Coming out was a big deal for me. Granted, there are still some people in my life that don’t know, but there’s something about the first time you admit who you are to yourself, and to other people, out loud. It is a milestone in accepting yourself. It definitely changed something within me. I felt instantly more comfortable with myself, and the people I chose to confide in.
My official coming out story is actually pretty funny to me now. I was a freshman in my second semester. It was a Saturday night, probably. I remember it being too cold to go downtown, so we stayed in the dorms. I remember getting sick that night, and being alone in one of the communal stalls. Some girls from my hall came in and found me in there spilling up my guts and crying, got my friends and were just making sure I was good, holding my hair back (when I still had a lot of it) and such. I just remember them constantly asking me “Are you okay?” and at one point I just said, “No, I’m not okay, but I am gay.” And because, back then, I thought I was wrong for it, so I said it with the ultimate annoyance. The girls just laughed and reassured me for a pretty long time that everything was fine; they still liked me and didn’t care about it. I’m really glad this was the way it came out, because it was a very light-hearted and sweet interaction.
When I decided to tell my friends from high school and back home, I just told them over text in my group chat. They were just like “yeah, we know.” “I could have told you that,” “girl, stop playing & what’s the real tea?” It astounded me that the people closest to me could tell, and if they knew for so long why hadn’t they said anything? Or asked me about it? But I guess they were just waiting for me to be ready. And that’s a really good thing they did. Because the important thing about coming out is YOU have to be ready to.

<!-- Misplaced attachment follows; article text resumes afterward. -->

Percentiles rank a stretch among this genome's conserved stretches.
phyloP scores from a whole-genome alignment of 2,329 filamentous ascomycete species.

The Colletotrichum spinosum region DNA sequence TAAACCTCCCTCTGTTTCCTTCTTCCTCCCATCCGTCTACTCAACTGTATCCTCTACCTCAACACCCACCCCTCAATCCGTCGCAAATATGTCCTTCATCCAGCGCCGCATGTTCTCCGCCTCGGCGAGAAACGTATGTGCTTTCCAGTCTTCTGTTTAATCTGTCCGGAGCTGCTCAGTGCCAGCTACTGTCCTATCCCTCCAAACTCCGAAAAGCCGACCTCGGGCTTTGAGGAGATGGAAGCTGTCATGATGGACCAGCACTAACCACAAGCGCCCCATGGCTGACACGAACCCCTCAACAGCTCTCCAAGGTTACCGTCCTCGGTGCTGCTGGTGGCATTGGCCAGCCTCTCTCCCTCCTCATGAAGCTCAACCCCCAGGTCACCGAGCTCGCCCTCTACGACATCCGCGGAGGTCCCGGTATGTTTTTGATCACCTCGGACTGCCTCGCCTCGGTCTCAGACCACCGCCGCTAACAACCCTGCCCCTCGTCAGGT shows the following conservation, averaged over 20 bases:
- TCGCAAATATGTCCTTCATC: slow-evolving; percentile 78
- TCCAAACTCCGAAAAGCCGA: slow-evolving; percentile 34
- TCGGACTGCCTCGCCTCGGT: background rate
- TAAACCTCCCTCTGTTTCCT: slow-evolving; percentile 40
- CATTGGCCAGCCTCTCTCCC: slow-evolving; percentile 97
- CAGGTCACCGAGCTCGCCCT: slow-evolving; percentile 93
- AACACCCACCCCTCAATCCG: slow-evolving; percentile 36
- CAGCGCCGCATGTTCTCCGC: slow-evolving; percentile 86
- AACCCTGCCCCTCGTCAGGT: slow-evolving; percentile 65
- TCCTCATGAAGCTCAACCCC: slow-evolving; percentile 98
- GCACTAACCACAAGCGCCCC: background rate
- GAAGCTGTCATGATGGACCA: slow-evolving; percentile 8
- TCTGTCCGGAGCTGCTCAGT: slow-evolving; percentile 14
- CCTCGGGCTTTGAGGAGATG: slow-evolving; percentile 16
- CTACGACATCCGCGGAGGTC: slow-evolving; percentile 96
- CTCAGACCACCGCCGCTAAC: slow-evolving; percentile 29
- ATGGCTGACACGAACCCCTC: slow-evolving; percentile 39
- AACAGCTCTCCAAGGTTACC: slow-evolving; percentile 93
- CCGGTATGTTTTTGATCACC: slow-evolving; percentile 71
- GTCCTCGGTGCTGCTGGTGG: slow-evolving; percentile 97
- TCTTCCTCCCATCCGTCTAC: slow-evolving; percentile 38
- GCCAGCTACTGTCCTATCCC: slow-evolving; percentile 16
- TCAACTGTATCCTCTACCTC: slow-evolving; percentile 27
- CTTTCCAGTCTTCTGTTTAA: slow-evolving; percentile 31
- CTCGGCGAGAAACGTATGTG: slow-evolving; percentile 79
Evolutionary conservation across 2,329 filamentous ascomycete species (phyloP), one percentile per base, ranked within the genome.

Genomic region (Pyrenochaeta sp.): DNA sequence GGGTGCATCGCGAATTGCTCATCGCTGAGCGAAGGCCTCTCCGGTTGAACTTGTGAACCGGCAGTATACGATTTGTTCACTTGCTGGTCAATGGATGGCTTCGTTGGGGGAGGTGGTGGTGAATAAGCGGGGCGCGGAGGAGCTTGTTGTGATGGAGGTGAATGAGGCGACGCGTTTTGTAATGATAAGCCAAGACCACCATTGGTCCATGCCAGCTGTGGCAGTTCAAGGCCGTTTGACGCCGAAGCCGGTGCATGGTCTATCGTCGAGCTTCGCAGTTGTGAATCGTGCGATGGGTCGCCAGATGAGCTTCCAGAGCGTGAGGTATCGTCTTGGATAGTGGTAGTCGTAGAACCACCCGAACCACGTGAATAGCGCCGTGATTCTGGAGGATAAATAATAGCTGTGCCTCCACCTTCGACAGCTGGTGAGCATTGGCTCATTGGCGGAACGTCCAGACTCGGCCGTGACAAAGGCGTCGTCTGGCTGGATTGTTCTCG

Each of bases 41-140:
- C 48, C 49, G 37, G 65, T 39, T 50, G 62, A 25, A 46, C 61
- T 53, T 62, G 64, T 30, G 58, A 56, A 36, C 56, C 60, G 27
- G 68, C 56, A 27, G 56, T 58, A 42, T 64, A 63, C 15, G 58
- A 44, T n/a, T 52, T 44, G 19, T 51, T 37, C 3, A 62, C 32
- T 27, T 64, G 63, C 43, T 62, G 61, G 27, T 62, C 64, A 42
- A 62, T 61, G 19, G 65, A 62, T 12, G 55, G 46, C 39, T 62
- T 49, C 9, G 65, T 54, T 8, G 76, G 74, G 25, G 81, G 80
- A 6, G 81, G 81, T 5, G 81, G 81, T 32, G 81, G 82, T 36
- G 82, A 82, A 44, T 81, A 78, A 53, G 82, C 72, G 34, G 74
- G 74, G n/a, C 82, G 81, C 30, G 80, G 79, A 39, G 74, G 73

For a while after my initial coming out, I wasn’t denying who I was, but I also wasn’t going out of my way to express it. People assumed I was straight and I didn’t correct them. I would use gender-neutral terms to refer to my romantic interests because I didn’t want to come out again. It seemed like a hassle. I worked for my current job for a whole year before I officially came out in that environment. I didn’t feel the need to. It’s not that I was hiding my identity, it’s that I didn’t want to make it a point to announce myself.
I always felt a little anxious about not being completely open with who I was in every environment, like work, classes or even clubs/organizations. It’s hard to really excel when you feel like you’re not being honest about who you are. And there’s like this added pressure about how your classmates, peers or co-workers will see you. How will they react? Will they see you differently? Will it affect what I came here to do? These are always some of the things in the back of my head every time I walk into a new situation where it is not common knowledge that I like girls.
I have stopped “coming out” to people. I don’t make it a point to announce myself anymore; I just kind of speak freely, work it into the conversation somehow, and watch for the slightly surprised look on people’s faces when it registers. I definitely think it’s important to highlight this feature that makes me different. It’s important to be transparent, to make my stance for tolerance, and to represent those who have not found their voice yet. However, I don’t think we, as LGBTQ+ owe it to anyone to explain ourselves or announce it everywhere we go. I think its slowly becoming more normalized which helps, but we live in a society where it’s expected of us to emphasize our differences.
Coming out is one of those essential things. Even if you don’t want to come out to other people, at least come out to yourself. It was my first step in loving myself, and embracing who I am. I don’t know if I’d be this far, not only in embracing myself, but in life if I hadn’t had that first coming out experience in that bathroom my freshman year.